Sometimes you forget how to work your camera. It does happen. I don’t get out to shoot with the frequency I used to. That leads to situations where I have to take a few extra moments to remember how to bracket shots or where the 30 second exposure stops and the bulb function (photographer decides how long the long exposure beyond 30 seconds is going to be) begins.
Fortunately, the benefit of not rushing to take a photograph is the chance to take your time to get not only the technical aspects, but also the composition of the photo right. And then you take a few more just in case.
I tend to lean towards long exposure photography when I am Lake Tahoe. The water surface is rarely still and if captured with a faster shutter speed, the surface just becomes a distraction and does not provide a relatively uniform backdrop for the main element(s) of the photo.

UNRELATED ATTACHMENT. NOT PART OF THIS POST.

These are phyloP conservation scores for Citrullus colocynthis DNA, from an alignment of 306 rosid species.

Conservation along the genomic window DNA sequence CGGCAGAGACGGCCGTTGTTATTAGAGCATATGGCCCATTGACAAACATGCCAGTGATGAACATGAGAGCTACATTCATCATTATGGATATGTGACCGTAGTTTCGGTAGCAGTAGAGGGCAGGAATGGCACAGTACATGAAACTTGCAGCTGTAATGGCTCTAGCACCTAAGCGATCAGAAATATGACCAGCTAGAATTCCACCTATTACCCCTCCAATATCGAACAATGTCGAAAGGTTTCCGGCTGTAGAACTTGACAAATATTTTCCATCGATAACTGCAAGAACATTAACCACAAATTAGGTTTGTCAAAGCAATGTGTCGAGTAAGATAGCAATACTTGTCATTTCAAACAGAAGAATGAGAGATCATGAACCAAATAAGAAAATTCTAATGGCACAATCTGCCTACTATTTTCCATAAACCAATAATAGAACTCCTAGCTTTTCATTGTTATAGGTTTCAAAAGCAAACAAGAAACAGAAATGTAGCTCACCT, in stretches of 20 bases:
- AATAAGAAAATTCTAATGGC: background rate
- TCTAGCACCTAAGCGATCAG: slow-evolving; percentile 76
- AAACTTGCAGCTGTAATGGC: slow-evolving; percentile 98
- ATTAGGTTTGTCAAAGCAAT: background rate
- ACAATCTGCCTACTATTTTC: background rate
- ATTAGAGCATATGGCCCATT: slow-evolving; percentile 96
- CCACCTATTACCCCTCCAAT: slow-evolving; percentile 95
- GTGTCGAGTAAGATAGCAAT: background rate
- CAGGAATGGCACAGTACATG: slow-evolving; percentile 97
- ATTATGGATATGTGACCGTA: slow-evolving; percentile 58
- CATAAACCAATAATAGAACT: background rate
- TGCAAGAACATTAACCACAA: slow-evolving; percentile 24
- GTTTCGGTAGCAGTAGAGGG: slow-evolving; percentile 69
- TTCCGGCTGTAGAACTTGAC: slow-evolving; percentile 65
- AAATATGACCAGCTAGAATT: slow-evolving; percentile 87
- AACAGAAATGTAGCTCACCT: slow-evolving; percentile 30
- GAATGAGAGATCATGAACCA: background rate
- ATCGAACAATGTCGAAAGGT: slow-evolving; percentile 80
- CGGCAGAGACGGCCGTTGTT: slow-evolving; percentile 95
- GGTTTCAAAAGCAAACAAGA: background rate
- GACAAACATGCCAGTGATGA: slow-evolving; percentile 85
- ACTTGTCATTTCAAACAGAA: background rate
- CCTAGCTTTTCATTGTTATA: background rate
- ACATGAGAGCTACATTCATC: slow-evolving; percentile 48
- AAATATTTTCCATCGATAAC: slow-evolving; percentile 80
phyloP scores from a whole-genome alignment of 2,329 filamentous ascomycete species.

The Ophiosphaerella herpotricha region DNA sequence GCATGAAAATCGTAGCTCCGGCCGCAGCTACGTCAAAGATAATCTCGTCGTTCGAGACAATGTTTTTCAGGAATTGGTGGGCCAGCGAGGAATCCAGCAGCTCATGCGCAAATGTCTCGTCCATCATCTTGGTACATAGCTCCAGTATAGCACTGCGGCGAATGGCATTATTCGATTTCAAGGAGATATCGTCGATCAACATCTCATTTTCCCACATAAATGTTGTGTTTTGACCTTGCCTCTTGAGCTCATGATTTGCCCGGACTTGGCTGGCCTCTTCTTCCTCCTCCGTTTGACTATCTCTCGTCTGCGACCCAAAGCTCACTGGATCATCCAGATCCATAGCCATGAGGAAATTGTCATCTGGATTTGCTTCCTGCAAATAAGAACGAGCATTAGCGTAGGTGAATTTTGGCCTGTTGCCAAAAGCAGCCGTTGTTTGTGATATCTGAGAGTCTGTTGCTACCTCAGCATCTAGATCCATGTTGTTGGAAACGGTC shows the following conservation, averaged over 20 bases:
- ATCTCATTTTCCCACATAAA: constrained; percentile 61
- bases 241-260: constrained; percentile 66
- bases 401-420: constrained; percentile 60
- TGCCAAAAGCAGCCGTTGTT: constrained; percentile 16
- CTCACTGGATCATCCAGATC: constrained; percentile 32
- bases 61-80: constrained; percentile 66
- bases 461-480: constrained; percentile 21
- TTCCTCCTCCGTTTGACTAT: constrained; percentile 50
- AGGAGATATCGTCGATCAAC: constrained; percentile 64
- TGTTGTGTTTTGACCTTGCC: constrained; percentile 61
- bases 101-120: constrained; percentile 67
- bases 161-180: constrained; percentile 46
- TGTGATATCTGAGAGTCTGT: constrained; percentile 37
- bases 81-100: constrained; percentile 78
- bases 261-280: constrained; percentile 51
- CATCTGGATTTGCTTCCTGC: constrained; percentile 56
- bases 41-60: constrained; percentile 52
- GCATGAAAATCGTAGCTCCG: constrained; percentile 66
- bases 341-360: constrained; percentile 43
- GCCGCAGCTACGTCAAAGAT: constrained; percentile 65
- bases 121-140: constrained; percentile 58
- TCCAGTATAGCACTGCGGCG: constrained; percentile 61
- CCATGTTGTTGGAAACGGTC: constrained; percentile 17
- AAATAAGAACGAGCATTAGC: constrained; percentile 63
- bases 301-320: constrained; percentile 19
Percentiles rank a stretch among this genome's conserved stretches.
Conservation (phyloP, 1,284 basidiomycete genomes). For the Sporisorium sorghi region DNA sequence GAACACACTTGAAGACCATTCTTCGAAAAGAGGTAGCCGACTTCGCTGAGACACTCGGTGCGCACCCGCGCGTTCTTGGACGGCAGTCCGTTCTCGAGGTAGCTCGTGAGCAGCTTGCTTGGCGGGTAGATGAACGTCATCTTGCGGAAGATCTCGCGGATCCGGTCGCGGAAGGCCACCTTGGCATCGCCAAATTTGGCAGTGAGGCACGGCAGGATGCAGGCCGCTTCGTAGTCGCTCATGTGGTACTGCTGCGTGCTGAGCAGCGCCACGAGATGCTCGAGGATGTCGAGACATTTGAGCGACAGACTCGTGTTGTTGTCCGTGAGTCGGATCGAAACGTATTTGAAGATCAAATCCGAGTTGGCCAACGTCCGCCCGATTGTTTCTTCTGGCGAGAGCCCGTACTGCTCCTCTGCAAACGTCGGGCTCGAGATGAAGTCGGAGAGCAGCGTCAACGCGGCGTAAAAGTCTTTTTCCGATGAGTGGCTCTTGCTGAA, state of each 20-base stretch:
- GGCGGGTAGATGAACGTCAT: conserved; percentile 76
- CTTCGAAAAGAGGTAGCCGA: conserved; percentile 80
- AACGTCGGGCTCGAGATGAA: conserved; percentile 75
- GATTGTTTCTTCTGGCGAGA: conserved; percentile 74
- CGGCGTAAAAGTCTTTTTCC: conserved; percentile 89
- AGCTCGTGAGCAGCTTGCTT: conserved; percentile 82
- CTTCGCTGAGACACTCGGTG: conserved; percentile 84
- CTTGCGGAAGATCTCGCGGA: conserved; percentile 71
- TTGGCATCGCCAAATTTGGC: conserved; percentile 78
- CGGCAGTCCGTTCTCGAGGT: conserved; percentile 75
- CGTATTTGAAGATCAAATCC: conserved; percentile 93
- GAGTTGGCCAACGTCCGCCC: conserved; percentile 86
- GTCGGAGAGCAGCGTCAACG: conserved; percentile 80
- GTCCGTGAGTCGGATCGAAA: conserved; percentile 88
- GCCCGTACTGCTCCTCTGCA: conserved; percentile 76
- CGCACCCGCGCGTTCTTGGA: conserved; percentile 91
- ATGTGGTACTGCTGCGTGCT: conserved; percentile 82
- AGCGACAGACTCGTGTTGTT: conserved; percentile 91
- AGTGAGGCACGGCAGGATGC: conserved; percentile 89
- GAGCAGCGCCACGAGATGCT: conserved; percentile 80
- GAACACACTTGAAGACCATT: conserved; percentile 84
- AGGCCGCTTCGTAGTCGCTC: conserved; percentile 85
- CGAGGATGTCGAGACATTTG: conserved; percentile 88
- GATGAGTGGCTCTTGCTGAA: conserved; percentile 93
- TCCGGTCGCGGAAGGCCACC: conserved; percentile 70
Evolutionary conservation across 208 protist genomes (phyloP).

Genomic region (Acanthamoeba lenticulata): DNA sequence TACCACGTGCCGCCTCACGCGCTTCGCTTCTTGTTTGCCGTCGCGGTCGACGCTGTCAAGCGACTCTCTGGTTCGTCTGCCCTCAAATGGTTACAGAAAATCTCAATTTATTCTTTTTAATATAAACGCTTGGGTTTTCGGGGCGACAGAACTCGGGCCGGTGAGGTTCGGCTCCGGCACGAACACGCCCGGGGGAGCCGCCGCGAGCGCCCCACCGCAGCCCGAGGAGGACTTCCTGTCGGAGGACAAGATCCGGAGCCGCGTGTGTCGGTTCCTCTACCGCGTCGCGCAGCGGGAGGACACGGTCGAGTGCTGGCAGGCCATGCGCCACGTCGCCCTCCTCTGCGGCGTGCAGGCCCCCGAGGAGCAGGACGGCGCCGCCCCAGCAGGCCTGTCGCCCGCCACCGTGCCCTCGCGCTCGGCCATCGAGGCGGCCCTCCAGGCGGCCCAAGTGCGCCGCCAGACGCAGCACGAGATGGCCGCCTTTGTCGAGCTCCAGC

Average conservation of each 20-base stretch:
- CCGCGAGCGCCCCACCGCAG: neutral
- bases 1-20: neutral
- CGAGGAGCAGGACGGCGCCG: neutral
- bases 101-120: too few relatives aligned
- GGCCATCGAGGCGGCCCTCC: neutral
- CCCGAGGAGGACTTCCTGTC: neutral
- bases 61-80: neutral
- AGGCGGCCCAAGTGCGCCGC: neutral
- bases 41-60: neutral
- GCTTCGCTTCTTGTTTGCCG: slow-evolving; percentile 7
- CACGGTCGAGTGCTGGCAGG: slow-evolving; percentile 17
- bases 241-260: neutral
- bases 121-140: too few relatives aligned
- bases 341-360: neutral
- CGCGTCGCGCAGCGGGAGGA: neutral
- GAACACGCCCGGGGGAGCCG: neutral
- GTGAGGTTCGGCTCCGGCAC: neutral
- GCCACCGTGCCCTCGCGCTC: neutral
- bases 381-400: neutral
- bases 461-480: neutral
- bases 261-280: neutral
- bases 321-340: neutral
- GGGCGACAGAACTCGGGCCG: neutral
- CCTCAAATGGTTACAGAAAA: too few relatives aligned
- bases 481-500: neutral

This final composition has one primary element along with two sub-elements to help balance the primary. See if you are thinking on the same wavelength I am here. The primary element is the pier set against the opaque water. The two sub-elements are the dark rocks in the lower portion of the image and the land extending out from the top right (Sugar Pine Point). While the pier is centered in the image, it is weighted towards the left with the additional pier pilings and ladder. The two sub-elements anchor the right side.
What was omitted were the mountain peaks in the sunlit distance. While interesting to see in and of itself, the peaks would likely fall into the category to trying to put too many elements into one image. Hopefully you agree. If not, I’d certainly like to hear you thoughts on the photograph.
EXIF data: Nikon D7000, center-weighted metering mode, ISO100, 120mm, f/11, 30 sec
“West Shore” Lake Tahoe (CA), Kaspian Public Pier, Sugar Pine Point, Long Exposure. Tahoe City, CA. July 16, 2016. © Copyright Steven Tze – all rights reserved.